The term “emerging markets” came into being way back in the ancient mists of the 1980s, replacing the clunkier “third world” as a descriptor for countries that, while lacking much of the hard and soft infrastructure of the developed world, had a future of bounteous growth prospects with which to lure investors willing to take a bit more short-term risk in a slice of their portfolios in exchange for higher returns in the long run. The concept really gelled into an investment strategy in the early 1990s with a slew of privatizations and overseas securities listings for previously state-owned companies in China.
Back then three parts of the world stood out as the likely growth engines for emerging markets: Asia, including China and so-called “tiger” economies like Taiwan and South Korea; Latin America, led by resource-rich Brazil and US-adjacent Mexico; and a somewhat vaguer mix of Middle Eastern countries and the embryonic capitalist economies of Eastern Europe, tossed together in a salad called “EMEA” (Europe, Middle East and Africa). Actual on-the-ground conditions in each of these regions (indeed, within the regions themselves) differed greatly. Yet during the 1990s the differences got papered over in favor of a simple story: higher growth than the global average, with some potential bumps along the way towards long-run outperformance.
Define “Long Run”
So how has that trade worked out so far? There’s been plenty of risk. The annualized standard deviation for the MSCI Emerging Markets index over the past ten years is 17.8 percent , while that for the MSCI World Index, comprised of 22 developed-market economies, is 13.9 percent. For all that extra risk, things haven’t exactly worked out over the “long-run” as hoped. The chart below shows the performance of the MSCI Emerging Markets Index versus the S&P 500 over the last 25 years.
The numbers on that chart show comparative cumulative percentage price returns over this 25-year period; specifically, that the cumulative return for the S&P 500 was more than twice that of the emerging markets index, despite the considerably lower risk associated with the large-cap companies that populate the S&P 500. Now, you can see that there have been periods where the emerging markets index did extremely well – most conspicuously in the years from 2002-07 that roughly coincided with a great supercycle in industrial and energy commodities markets. Other than for those having a preternatural gift for timing these rare bursts of outperformance, though, this asset class has been distinctly disappointing.
Time to Call It What It Is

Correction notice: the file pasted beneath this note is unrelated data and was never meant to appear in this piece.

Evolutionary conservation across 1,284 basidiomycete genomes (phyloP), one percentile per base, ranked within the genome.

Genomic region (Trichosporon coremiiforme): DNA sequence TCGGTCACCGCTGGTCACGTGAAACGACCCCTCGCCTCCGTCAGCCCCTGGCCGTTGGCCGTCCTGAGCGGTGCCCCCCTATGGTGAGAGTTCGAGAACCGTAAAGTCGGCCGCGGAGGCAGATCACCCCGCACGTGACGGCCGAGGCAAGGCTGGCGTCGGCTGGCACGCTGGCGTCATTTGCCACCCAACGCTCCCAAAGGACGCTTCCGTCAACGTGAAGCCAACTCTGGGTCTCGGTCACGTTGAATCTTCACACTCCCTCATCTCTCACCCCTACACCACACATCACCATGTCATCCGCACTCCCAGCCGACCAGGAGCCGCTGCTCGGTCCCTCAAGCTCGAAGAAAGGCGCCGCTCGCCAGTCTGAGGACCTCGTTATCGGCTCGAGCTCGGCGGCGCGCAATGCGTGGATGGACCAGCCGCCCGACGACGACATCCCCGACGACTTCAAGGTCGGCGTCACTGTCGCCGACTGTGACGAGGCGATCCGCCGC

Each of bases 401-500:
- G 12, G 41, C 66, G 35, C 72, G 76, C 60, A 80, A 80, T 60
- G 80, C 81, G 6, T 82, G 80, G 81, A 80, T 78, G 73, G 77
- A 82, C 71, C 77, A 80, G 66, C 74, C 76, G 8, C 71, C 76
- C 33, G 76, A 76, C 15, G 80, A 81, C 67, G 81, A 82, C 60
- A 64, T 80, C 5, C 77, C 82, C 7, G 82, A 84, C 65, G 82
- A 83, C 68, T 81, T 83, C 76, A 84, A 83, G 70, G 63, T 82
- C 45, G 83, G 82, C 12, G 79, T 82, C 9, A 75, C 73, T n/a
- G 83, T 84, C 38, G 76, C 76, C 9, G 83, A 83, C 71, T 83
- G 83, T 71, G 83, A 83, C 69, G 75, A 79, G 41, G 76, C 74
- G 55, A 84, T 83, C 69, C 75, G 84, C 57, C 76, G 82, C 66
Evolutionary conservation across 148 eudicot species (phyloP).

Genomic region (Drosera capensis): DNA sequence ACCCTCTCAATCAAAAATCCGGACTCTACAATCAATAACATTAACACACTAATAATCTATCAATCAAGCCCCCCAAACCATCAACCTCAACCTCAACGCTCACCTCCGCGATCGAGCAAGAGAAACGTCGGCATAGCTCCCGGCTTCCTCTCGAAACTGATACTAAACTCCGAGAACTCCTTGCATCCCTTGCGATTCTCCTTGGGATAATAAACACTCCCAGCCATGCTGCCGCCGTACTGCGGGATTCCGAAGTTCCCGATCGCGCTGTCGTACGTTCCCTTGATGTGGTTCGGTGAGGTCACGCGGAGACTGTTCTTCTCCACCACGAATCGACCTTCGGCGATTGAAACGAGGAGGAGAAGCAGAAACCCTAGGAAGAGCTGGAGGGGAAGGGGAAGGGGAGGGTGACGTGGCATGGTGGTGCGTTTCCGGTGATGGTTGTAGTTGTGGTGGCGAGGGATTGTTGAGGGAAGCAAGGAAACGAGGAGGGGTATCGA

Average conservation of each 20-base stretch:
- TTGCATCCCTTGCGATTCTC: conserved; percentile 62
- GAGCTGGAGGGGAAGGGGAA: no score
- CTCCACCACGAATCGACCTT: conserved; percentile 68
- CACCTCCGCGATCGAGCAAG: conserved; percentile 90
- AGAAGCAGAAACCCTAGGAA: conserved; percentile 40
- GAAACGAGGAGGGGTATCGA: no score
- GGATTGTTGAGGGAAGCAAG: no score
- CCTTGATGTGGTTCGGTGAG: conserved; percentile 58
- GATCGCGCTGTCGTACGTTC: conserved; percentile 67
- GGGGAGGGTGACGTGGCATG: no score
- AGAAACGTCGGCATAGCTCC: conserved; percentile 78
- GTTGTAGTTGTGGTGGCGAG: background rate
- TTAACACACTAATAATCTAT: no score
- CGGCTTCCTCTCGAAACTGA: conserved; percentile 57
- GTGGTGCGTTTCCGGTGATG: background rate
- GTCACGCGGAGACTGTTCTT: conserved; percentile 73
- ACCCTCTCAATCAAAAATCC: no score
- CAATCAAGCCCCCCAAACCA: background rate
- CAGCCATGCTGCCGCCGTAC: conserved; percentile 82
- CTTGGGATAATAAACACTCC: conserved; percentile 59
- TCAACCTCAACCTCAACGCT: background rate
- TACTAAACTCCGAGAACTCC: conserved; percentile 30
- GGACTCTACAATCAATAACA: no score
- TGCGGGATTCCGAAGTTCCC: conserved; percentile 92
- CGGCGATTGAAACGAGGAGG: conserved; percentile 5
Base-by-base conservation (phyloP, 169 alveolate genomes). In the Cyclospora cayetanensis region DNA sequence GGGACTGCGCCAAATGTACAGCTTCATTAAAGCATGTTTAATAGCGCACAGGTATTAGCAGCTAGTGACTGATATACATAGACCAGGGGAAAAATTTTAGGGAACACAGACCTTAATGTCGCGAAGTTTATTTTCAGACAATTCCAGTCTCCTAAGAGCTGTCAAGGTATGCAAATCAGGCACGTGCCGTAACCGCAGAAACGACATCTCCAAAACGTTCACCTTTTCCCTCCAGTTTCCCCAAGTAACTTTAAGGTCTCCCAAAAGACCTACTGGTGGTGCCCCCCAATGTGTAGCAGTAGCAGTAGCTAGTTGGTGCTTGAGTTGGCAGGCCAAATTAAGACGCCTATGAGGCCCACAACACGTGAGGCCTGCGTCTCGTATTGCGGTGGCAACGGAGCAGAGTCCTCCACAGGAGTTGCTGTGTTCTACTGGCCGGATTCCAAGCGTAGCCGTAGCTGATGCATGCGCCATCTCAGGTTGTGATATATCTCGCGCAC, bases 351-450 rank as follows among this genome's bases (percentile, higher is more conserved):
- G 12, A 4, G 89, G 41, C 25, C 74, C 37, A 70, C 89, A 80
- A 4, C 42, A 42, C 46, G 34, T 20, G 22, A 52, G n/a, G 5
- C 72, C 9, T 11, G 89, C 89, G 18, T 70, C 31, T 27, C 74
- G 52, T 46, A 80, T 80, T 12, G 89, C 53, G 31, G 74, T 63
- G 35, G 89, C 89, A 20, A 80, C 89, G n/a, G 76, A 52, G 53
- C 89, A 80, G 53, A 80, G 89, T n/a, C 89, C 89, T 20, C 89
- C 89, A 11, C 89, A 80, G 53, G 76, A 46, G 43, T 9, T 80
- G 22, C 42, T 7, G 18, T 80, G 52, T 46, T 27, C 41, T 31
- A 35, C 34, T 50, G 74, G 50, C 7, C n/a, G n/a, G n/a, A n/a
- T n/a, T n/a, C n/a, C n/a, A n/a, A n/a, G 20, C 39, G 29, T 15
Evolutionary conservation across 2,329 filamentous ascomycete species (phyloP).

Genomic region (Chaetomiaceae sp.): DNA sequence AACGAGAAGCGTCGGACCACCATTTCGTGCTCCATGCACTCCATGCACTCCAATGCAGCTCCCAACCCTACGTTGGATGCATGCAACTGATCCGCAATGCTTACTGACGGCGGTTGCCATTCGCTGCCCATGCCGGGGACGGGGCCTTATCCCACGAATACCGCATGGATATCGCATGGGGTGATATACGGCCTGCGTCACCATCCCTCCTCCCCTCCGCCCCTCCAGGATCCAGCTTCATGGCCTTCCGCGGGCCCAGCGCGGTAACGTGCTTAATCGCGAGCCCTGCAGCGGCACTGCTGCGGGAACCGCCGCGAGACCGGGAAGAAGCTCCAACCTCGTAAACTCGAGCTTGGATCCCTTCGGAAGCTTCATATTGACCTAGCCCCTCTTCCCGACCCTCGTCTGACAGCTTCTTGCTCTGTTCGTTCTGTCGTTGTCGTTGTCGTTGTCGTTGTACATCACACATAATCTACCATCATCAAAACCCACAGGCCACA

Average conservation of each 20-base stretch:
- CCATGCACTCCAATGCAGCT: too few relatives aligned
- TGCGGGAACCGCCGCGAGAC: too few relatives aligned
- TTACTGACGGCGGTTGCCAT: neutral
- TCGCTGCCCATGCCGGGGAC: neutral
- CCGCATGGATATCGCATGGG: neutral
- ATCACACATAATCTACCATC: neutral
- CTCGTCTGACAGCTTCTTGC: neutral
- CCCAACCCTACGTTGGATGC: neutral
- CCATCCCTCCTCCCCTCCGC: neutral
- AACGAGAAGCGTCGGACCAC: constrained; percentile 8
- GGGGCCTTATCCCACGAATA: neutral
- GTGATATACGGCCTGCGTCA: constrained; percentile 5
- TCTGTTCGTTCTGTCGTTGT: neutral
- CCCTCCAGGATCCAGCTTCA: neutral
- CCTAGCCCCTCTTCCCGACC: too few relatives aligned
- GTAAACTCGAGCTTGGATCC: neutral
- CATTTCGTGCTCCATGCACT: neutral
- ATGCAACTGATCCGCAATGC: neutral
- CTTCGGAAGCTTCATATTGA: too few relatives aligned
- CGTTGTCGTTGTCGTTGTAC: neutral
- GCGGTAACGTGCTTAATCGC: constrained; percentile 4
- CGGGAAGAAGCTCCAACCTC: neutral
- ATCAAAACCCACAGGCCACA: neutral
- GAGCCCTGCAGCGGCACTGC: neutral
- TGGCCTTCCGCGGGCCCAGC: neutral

That chart will not give much encouragement to anyone wondering if this asset class will ever be worth investing in. For starters, though, it’s really time to stop calling emerging markets an asset class – at least if you want to stick to that three-regions framework that we described above. Whether or not you should invest in “emerging markets” today really comes down to one thing, and that one thing is China.
The MSCI Emerging Markets index today includes 27 countries. China alone, though, makes up just about 35 percent of the index’s market cap. Add Taiwan (which may or may not become an actual part of China sometime in the next several years) and you’re at 50 percent. Add in South Korea and India, the next two biggest holdings, and you’re almost at 75 percent. Everything else – those other 23 countries – add up to just over one-quarter of the index’s value.
“Emerging markets” in this sense really has no unified meaning. It’s China, which as the world’s second-largest economy is a category unto itself. It’s three other Asian markets, two of which (Taiwan and South Korea) are considered by many metrics to already be developed economies. It’s not much else.
As Goes China
So if you are thinking about an “emerging markets” investment, the thing to consider is not how poorly this investment fared over the past quarter-century. It’s how you think China is going to develop in the next five and ten years – and beyond – and whether that development trajectory is going to translate into value for the common equities of Chinese companies. As you know from some of our recent weekly commentaries, this is a burning question in the market today without a clear answer. The era of Chinese internet behemoths like Alibaba and Didi Chuxing, with their US ADR listings, seems to be in eclipse. Just this week China appeared to indicate that it will place outright bans on companies with large amounts of sensitive customer data from any future overseas listings.
That development does not necessarily bode poorly for the broader Chinese market, though. Sectors like semiconductors, biotechnology and green energy are high priority strategic initiatives for Beijing, and that priority will flow into companies that will be available to foreign investors via listings either on local exchanges or, increasingly, via the comparatively sophisticated financial market infrastructure of Hong Kong. The diversion of planned US ADR listings to the Hong Kong alternative is already well underway.
For our part, the only thing of which we feel certain is that there is a great deal of uncertainty about the co-evolution of China’s markets with those of the US, Europe and non-China Asia Pacific in the years ahead. But we also believe that at least a modest exposure to the country that may actually be the world’s largest economy by the middle of the decade is warranted. The next 25 years – for better or for worse – are unlikely to resemble the last 25 years.